Clinical Orthopaedics and Related Research, Volume 469, Number 8 (2011), 2128-2138.

Tuesday, August 14, 2012

Is Strontium Ranelate Safe?

“Clinical trials are designed to assess efficacy, not safety and so post marketing data is needed to evaluate safety. Jakob et al report the results of an observational cohort study to assess safety and treatment persistence with SR during 3 years follow-up in 12,702 postmenopausal women from 7 countries (29). Mean age was 69.0 years with 16.5% of patients being over 80 years. Mean follow-up duration was 32 months and mean treatment duration was 25.2 months (24,956 patient-years of treatment). VTE was reported in 55 patients, an incidence of 2.1/1000 patient-years (95% CI 1.6, 2.8), lower than that observed in patients treated with SR in the phase III studies (7.9/1000 patient-years; 95% CI 6.3, 9.7). No DRESS syndrome or Stevens-Johnson syndrome was reported. Persistence of SR treatment was 80%, 68% and 64% after 12, 24 and 32 months treatment, respectively.”

29. Jakob FJ, Palacios S, Audran M, et al. Final results of a 3 years prospective observational cohort study of patients treated with strontium ranelate. Osteoporos Int 2012;23(Suppl 2):S73.

Thursday, July 5, 2012

Vitamins B6 and B12 and Folic Acid

Readers of my blog know that I advocate taking strontium citrate along with a combination of vitamins, minerals, and other supplements for bone health. Most people understand that calcium, magnesium, and vitamin D are essential for strong bones. Some people are adding vitamin K1 and/or vitamin K2 (MK4 or MK7) to their supplement lists. But did you know that you may also need vitamins B6 and B12 and folic acid?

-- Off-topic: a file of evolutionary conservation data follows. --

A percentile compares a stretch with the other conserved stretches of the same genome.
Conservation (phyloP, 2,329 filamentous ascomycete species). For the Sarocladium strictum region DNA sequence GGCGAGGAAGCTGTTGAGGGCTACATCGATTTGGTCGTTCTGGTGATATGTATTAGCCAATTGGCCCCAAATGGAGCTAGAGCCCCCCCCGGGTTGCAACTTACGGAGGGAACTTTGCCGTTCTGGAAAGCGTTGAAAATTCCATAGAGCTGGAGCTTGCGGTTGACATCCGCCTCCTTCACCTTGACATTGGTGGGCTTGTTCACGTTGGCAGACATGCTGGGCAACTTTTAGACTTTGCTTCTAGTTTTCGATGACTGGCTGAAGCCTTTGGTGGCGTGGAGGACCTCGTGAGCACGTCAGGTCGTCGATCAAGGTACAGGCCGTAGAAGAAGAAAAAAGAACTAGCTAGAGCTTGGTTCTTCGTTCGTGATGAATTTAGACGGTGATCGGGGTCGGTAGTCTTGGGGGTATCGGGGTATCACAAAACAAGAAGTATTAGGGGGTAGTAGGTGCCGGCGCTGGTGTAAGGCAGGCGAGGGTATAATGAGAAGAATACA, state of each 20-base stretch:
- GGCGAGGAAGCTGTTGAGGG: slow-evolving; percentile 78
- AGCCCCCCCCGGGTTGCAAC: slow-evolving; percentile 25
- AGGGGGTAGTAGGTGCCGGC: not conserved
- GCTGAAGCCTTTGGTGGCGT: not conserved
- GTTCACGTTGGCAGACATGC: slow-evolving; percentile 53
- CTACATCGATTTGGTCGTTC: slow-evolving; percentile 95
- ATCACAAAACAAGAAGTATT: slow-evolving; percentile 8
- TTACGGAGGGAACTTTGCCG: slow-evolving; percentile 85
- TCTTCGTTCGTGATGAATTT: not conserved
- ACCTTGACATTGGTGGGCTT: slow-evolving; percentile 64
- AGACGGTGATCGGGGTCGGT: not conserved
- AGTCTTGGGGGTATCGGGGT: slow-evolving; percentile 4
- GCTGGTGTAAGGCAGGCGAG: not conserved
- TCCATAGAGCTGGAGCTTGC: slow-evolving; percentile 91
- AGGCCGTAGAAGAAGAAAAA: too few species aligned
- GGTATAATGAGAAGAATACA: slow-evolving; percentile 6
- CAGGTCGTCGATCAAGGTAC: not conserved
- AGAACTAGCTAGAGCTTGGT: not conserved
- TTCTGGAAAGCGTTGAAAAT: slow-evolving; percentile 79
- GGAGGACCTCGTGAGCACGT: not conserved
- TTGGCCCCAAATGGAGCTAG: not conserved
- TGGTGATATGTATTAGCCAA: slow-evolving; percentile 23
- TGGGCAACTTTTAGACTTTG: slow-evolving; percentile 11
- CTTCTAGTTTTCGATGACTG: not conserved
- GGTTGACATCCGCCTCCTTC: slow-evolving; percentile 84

“Some studies suggest high blood levels of the amino acid homocysteine may be linked to lower bone density and higher risk of hip fracture in the elderly. Vitamins B6 and B12, as well as folic acid, play a role in changing homocysteine into other amino acids for use by the body; so, it is possible that they might play a protective role in osteoporosis. Research is ongoing as to whether supplementation with these B vitamins might reduce fracture risk.” This paragraph is quoted from:

The studies referred to are:

1. McLean RR, Jacques PF, Selhub J, et al. (2004) Homocysteine as a predictive factor for hip fracture in older persons. N Engl J Med 350:2042-49
2. Morris MS, Jacques PF, Selhub J (2005) Relation between homocysteine and B-vitamin status indicators and bone mineral density in older Americans. Bone 37:234-42

I take Nature's Bounty Sublingual Vitamin B12, 5000 mcg (5 mg) per microlozenge. I was using it three times per week, but I have recently increased my intake to the recommended dosage of one microlozenge daily. You dissolve these under your tongue for maximum absorption.

My multivitamin, Nature Made Multi For Her 50+, contains 6 mg of vitamin B6,25 mcg of vitamin B12, and 400 mcg of folic acid.

Wednesday, May 9, 2012

Effects of Strontium Citrate on Osteoblasts

The objective of this study was to assess the effects of strontium citrate on the proliferation and differentiation of osteoblastic cells obtained from human alveolar bone. Primary osteoblasts, obtained from human alveolar bone residues at the time of third molar extractions and explanted in culture, were seeded in BGJb media containing 10% FCS. After the cells reached a semiconfluent stage, strontium citrate (bibasic anhydrous, pure grade from Jost Chemical) at various concentrations (0.05-1.0 mM) was added.

The MTT test showed the cells to be responsive to strontium citrate with significant increases in cellular activity/proliferation at 24 and 48 hrs. Alkaline phosphatase activity was significantly enhanced at 48 and 72 hrs with strontium citrate concentrations in the test range.
The data support the hypothesis that strontium citrate increases the proliferative/alkaline phosphatase activity of human osteoblastic cells from alveolar bone. The results validate previous research that has been done with other forms of strontium in clinical studies and rodent calvarial cells and indicates that strontium citrate could be a promising agent in treating oral as well as systemic bone disorders.

Tuesday, April 24, 2012

Interpretation of BMD Scans in Patients Stopping Strontium Ranelate Treatment